It’s a daily reminder for me to be ever-grateful that I am physically able to get out of bed, take a shower, hop into the car and drive to work. The simple everyday things that we take for granted are actually the greatest gifts in life. Francois is unable to cross a road on his own because of the pavements. It takes a minimum of two hours to get us both ready in the mornings. All routine tasks take thrice as much time and effort.
Going out can become emotionally draining when things go wrong: if the legbag leaks and floods the shoe with urine; not being able to find parking in a designated wheelchair bay; no room for the wheelchair next to the car, a small oversight in some parking areas; the catheter not draining properly (this is life-threatening if not fixed in time); extreme hot or cold weather (quadriplegics don’t have normal temperature regulating bodily functions); transferring into or out of the car in rain where everything plus the wheelchair cushion gets wet. Yet after the rain there is always a rainbow. We had a magical wedding on 4/4/2009, it was a dream come true. The love and support from our family and friends was phenomenal. This was topped by the best adventure we’d ever had, a honeymoon in Kruger National Park.
Wall-E was our travelling companion, a young fluffy lion with wild hair and an eagerness to see untouched nature. Kruger is well equipped for wheelchairs, and each of the five parks we stayed in had designated bungalows that were wheelchair friendly. Though being wheelchair friendly doesn’t necessarily mean being quadriplegic-friendly. On two of the balconies I almost lost Francois as he went flying down a ramp that was too steep, once backwards! He also burnt his hand quite severely while tending to the fire one windy evening. We had duct-taped a long two-prong fork to his hand so that he could turn the meat. He is unable to feel heat on his hand and the fire must have been hotter than we realized.
We both tend to put on our McGyver caps when trying to find clever ways of doing everyday things. Great successes are duct-taping a table-tennis bat to his hand, putting non-slip handgrips onto everything, which has amongst other things brought out the chef in him. Along our travels we were privileged to find QAWC (QuadPara Association of Western Cape) through which we have met so many other people in a similar situation as us. Some were recovering at Conradie at the same time as Francois, cementing strong friendships. They don’t let adversity hold them back. It is fascinating to observe how everyone finds ingenious ways of doing things. It is just a lot harder to physically do everyday things, and a person’s potential is dependent on their environment and support base. Which is why it’s uplifting when total strangers offer their help. On a particularly interesting day at the World of Birds, a steep pathway had become damp and slippery. We were stuck. Out of the blue a strong set of arms enveloped my shoulders and helped me push the wheelchair. It’s these moments that live forever.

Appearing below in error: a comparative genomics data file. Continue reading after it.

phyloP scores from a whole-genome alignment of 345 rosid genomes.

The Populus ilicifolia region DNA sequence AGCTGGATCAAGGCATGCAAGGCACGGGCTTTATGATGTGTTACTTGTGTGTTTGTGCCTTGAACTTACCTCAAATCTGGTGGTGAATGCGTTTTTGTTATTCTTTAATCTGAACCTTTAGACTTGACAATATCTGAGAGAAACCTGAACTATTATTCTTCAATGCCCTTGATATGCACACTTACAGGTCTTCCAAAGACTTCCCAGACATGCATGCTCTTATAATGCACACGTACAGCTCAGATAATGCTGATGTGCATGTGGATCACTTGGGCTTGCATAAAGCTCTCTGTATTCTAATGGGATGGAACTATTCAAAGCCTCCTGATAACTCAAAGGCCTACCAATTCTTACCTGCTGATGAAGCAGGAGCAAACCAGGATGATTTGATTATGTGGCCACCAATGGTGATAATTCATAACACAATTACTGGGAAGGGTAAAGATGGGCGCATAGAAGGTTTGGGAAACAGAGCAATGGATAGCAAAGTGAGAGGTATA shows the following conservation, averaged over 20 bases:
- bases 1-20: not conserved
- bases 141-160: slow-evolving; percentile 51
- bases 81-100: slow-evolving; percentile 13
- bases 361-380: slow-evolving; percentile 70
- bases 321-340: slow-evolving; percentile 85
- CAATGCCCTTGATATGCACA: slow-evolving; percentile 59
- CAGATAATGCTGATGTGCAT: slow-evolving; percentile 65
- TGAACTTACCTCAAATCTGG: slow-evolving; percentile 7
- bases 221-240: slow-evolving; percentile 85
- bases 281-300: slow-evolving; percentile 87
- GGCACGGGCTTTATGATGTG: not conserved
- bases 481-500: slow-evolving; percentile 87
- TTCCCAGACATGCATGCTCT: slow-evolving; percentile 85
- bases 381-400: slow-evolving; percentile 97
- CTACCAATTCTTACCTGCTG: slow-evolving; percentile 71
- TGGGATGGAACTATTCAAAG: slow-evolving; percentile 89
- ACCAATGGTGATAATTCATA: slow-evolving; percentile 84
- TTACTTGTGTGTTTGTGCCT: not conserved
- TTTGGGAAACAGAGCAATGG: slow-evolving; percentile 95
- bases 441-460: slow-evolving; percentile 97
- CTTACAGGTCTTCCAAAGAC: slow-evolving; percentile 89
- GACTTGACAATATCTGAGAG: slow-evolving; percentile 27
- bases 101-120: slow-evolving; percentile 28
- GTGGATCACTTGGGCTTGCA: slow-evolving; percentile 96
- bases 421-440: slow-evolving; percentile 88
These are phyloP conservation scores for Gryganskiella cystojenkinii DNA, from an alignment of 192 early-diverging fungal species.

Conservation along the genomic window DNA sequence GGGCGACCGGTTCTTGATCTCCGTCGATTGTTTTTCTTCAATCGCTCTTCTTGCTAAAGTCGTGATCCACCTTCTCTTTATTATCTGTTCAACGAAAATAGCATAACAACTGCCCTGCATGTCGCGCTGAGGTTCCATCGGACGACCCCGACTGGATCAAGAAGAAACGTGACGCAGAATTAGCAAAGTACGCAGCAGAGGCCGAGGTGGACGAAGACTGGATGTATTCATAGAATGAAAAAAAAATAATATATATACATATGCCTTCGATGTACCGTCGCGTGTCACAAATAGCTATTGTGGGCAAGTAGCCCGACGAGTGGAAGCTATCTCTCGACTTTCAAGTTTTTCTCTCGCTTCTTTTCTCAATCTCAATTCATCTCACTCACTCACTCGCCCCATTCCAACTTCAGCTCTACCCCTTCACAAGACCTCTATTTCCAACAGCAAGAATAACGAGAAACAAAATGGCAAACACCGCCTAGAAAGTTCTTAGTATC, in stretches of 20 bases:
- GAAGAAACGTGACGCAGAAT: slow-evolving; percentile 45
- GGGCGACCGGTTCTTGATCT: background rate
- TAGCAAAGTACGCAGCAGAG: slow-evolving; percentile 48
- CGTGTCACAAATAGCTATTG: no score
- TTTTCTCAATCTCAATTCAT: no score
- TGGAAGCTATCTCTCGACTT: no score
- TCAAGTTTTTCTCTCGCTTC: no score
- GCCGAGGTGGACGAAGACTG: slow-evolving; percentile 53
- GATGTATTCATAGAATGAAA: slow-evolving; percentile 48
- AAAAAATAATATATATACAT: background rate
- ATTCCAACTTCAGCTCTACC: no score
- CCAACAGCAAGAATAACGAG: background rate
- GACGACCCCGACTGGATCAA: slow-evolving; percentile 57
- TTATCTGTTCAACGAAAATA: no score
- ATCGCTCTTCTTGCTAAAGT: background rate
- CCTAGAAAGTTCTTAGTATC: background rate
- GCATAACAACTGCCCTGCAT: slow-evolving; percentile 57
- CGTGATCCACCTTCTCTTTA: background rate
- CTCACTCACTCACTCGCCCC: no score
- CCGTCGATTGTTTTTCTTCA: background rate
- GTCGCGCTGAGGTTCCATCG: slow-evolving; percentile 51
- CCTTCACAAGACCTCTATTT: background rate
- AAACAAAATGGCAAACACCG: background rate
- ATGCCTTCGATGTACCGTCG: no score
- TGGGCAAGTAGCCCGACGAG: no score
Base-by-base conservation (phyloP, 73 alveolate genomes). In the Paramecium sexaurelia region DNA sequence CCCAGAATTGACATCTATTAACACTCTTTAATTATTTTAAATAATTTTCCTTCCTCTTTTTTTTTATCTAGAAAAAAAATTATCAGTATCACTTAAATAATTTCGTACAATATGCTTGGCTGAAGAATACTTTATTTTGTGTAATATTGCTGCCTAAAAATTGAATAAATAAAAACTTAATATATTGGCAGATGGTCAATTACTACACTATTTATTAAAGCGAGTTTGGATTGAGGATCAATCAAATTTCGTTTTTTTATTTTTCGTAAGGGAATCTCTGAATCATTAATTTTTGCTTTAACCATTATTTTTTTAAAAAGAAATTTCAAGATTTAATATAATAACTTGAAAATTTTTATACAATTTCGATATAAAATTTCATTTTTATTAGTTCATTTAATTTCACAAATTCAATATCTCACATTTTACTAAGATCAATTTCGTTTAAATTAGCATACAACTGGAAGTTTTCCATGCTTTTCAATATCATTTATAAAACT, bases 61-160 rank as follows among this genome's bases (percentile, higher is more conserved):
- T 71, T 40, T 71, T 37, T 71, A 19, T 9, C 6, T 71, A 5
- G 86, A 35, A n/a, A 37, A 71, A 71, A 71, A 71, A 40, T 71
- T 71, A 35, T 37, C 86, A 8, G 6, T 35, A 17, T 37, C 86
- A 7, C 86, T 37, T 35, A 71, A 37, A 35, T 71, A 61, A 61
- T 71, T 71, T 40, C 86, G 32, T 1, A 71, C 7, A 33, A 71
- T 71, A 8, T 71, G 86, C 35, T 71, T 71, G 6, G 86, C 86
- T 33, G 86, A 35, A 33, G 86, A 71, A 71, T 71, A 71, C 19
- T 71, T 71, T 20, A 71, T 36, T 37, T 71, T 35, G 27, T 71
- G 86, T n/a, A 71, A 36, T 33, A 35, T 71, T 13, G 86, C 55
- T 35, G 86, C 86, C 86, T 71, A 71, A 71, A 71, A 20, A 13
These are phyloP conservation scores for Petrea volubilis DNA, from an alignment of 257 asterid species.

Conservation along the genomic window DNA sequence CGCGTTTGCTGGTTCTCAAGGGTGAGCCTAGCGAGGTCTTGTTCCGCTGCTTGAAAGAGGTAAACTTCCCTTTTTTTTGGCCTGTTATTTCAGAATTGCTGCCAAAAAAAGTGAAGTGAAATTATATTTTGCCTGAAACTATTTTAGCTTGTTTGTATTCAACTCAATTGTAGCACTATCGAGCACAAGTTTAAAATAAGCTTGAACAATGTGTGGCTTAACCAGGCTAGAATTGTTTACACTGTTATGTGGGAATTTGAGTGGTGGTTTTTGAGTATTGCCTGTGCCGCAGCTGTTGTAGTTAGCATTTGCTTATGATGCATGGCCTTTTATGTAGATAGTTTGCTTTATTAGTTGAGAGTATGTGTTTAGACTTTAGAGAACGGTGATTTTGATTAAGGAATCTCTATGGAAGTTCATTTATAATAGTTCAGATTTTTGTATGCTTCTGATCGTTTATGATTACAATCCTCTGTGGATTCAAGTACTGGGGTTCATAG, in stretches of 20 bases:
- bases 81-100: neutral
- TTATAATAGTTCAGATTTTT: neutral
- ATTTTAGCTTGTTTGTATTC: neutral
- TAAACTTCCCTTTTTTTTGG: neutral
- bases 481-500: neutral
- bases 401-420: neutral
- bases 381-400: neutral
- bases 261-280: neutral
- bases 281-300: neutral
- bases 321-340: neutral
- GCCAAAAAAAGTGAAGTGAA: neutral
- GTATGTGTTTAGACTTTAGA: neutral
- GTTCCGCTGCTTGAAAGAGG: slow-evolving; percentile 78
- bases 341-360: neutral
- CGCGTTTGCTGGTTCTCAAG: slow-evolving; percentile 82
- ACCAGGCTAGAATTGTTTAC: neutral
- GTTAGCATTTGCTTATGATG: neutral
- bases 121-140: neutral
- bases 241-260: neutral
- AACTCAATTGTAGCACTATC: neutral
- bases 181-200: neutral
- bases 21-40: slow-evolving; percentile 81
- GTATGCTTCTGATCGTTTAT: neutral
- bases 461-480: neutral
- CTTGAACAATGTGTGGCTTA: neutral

Christopher Reeve named his first book “Still Me”. He was still the same person inside, regardless of his physical condition and appearance. He was still the same person, yet even better in many ways. As was Francois, he most likely developed a bucket load of patience, a deeper level of understanding, and an enhanced emotional intelligence* after his accident. Chris used his fortune and misfortune to encourage researchers to find cures and a better quality of life for paralysis victims. Chris’ work and legacy is paying off. Recently a paralysed victim of a car accident, Rob Summers, has been able to move again through ground-breaking electrical nerve stimulation. Although still early days, it pays homage to the title of Christopher Reeve’s second book, “Nothing is Impossible”